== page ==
That is the question asked by A BLOG ON THE WRITERS AND ARTISTS WEBSITE.
The definition of "dangerous" is, much like "right or wrong" - how I loathe the phrase! or "moral values" completely flexible and subjective. I am pretty sure that what I consider as being OK would send quite a few people into spitting and hissing fits.
Most of the stories my mum was reading to me every night when I was a little child are now considered as "dangerous" or "inadequate" (full of lying, stealing, cruel children and of course the usual diet of incestuous royal relationships, cannibalism, domestic violence, infanticide, gruesome murders, etc.). Oh, and some of them had princes and princesses, old-fashioned tales of downtrodden housewives and weak females, you know, the type that are now supposed to "show girls the wrong role models".
*cough* I'd be intrigued to see who those people think is an appropriate female role model? Bitterness incarnate Germaine Greer?
Now. I am the most non-violent and squeamish person you can think of – not for me grisly horror movies or the Dungeon of the Torture Garden – and I am quite proud to be the kind of woman who, er, is all but a victim of her sex, believe you me. I've never believed in prince charming and I can’t stand anything “domestic”. The books I have read haven't turned me into a victimised housewife with a penchant for gratuitous violence and perverted sex.
I am completely and entirely against banning books because, say, they are not suitable for Young Adults – Young Adults, pray, not even little children! As an ex-teacher, I have always been gobsmacked by the (faux) naivety exhibited by parents and people in general regarding “young adults”. Are they made of cotton wool? Are they so weak and innocent and pure that you need to ban some books to protect their precious little persons from the corruption of the big bad world? If only parents knew what their kids are up to behind their backs…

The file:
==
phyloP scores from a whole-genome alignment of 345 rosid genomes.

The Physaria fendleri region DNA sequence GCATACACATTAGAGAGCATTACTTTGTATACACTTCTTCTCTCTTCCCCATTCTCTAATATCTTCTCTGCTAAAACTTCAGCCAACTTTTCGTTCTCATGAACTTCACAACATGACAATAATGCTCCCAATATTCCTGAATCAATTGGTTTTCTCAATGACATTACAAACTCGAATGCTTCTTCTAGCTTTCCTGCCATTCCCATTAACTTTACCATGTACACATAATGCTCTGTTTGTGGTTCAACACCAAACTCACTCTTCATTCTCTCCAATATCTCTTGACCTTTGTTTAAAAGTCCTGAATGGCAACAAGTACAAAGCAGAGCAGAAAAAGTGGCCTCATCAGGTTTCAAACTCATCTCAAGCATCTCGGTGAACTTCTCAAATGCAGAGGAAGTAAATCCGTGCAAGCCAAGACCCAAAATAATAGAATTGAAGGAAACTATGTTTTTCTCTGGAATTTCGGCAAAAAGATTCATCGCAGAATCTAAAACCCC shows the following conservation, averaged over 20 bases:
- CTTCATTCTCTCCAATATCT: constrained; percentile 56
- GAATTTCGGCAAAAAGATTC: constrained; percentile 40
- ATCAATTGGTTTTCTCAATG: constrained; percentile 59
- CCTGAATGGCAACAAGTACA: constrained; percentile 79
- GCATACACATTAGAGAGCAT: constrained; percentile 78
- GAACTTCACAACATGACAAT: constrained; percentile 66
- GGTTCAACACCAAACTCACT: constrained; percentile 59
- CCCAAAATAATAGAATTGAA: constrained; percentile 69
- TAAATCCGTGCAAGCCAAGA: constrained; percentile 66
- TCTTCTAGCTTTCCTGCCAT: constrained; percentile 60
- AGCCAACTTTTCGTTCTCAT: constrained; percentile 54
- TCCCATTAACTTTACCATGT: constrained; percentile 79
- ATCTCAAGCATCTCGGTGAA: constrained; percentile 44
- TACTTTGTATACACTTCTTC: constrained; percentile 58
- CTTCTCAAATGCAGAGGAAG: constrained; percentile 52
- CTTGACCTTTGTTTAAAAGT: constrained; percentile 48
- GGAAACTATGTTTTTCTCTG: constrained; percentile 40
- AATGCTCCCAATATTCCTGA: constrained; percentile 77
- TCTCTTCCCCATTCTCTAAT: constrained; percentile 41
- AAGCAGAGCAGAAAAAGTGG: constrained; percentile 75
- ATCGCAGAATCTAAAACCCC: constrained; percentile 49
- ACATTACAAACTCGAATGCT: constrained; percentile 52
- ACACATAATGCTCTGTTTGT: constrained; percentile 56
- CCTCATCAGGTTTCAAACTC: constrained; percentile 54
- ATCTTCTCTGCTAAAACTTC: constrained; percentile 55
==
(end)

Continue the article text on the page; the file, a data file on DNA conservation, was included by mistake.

I grew up in a small town dead in the centre of France, where nothing ever happened. I had a rather idyllic childhood and I remained a rather “unspoilt” teen.
I was quiet, shy, artistic and politically aware, but more importantly, despite being all snug and comfy in my safe little world, I loved books. And I read loads of them. And not only children-orientated books… From the age of six, I have always had free access to the bookshelves of my parents, my grandmother and my parents’ friends.
And books taught me LIFE, because I wasn't going to learn about it in the real world, at least not just there and then. They taught me about THE WORLD. They taught me about evolution, the human condition, periods and pregnancy and birth – I didn’t like that bit at all! – love, hatred, sex, ambition, history, prehistory, other countries, other cultures, other civilisations, other eras.
After the age of ten - even earlier than that - I read adult books. I remember an erotic book set in China in the world of concubines – even then I knew it was badly written – or one in which a young French girl gets raped by a playboy GI in 1944 France and gives birth to a boy she then locks up in an attic. I read about the incestuous relationship of a brother and sister, I read Agatha Christie’s detective books, and so so many more.
This complete lack of any censorship opened my eyes to the world, shaped my opinions and taste, taught me to choose and to think and most of all, they inspired me to write, to seek self-expression in everything I do.
No book should be banned, all should be available to everyone, at any time, in any place.
People who ban books wants to narrow your horizon, hide things from you. They want to shape your brain the way they think is appropriate so they can manipulate you.
That's why they want to ban books, because they are AFRAID.
I think therefore I write.
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